A couple of years ago while our family was vacationing at Disneyland, we decided to take a lunch break in the shade on the California Adventure side of the park. We ate in the “Back Lots” area where Disney has fun sets and props displayed. Between bites of a peanut butter and jelly sandwich, Ellie who was at the time, five-years-old, pointed past my head and with the most enthused and curious voice asked, “What is THAT thing?” I turned to whence she pointed to find……a phone booth. To her, this notion was captivating. “You mean people would really get out of their cars to use the phone? People didn’t have a phone in their purse? Are you lying to me, mom? Was there really no such thing as cell phones?” (I decided not to overwhelm her at that moment by telling her we also didn’t have microwaves, x-boxes, DVD players, remotes for the TV, etc.) She was mesmerized and along with my other children, walked over to examine the old relic. They opened and closed the glass doors, picked the phone from its receiver, giggled and squealed as they locked themselves inside the booth. Scott and I laughed and shook our heads. Had our kids really never seen a phone booth? We promised each other that we’d watch Superman as a family as soon as we returned from vacation.
Just last Saturday, we held a Surprise 80th birthday party for Scott’s dad. In the corner of the banquet room, stood a juke box. I’d already explained to Ellie that there would be a fun music machine called a juke box that took quarters and allowed you to pick the song. She responded with, “A what? A juice box?” Needless to say, I came to the party prepared with a Ziploc full of quarters so she and her cousins could try it out – they had a blast. Half way through the night, my 13-year-old noticed his younger cousins and said, “What’s that thing in the corner that Ellie’s playing with?”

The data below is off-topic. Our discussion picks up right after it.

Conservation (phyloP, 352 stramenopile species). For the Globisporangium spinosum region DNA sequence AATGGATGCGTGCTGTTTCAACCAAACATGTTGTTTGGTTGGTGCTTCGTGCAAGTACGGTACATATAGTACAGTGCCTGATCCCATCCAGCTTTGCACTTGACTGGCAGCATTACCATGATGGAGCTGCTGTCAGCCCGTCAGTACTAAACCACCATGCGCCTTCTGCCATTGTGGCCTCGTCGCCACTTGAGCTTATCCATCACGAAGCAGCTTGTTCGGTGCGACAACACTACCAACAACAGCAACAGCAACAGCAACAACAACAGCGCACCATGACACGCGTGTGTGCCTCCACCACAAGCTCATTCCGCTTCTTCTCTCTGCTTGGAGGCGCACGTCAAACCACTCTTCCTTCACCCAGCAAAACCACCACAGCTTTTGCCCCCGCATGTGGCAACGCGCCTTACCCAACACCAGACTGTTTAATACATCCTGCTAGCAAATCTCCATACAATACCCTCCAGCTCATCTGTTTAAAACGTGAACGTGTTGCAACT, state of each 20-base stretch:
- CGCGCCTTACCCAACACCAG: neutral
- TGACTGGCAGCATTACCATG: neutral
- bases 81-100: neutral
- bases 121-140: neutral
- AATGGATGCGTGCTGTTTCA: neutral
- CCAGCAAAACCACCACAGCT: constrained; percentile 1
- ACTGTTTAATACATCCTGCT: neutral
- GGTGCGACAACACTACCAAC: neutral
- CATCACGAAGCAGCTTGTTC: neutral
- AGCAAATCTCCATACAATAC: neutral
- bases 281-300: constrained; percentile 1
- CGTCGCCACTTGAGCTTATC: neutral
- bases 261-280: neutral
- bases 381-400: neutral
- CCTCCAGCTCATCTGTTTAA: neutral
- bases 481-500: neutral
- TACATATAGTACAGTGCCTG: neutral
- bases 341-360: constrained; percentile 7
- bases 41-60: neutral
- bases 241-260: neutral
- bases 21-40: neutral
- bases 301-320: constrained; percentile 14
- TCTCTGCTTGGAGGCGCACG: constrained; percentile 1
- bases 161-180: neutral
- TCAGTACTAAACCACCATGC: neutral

It makes sense that this generation, adorned with their cell phones and iPods would have absolutely no concept of why a phone booth or juke box were ever commonplace. But it made me slightly sad and I began thinking about other things from my childhood that would be completely lost to them. I’ve actually been chewing on this concept for a while and here’s what I think. I think that advances in medical technology are awesome. I venture to say that my appendectomy would have been much easier to recover from had laparoscopic surgery been available when I was nine. I’m sure my mom’s gallbladder surgery, which at the time, required a six-inch incision would have been easier as well.
My family uses every single gadget that the entire world uses. In our home, we have two laptops, a desktop, two iPods, an iPad, a Wii, digital cable, and two iPhones. Research is easier than ever and I’m grateful for the plethora of special recipes I find for my special diet. But I text more than I call these days and I keep in touch with many of my friends via Facebook, rather than real-live chats. I use my GPS to get everywhere. Miraculously, Adam can use his iPad to communicate when he can’t think of the word, or when someone can’t understand him. Love that! So what I’m going to say is not meant to be a judgment towards anyone. It’s just what I believe to be true. And it’s this: Technology has made society (including me) less patient, less courageous, less smart, more indulgent, busier, lazier and less responsible. Blasphemous, I know.
I contemplated that the other day when I was using my microwave. Instead of pressing in “six-zero-start”, I simply hit the express button for one minute. Why push three buttons when you can push just one? If that’s not lazy, what is?
In college I delivered subpoenas for a season. I had a book of maps for the Las Vegas area and had to actually use my brain to find the correct coordinates for each address. It was an intellectual exercise to find each place and develop a plan of action for the day. When Scott and I were first married, we mapped out vacation routes with good, old-fashioned foldable maps. Not willing to let this go, the placemats on my table are all maps. Maps of the world, maps of the U.S. I’m teaching my kids how to use a map, and they will know. What if your GPS takes a dive? Wouldn’t it be great to be able to use your brain and a map to get there?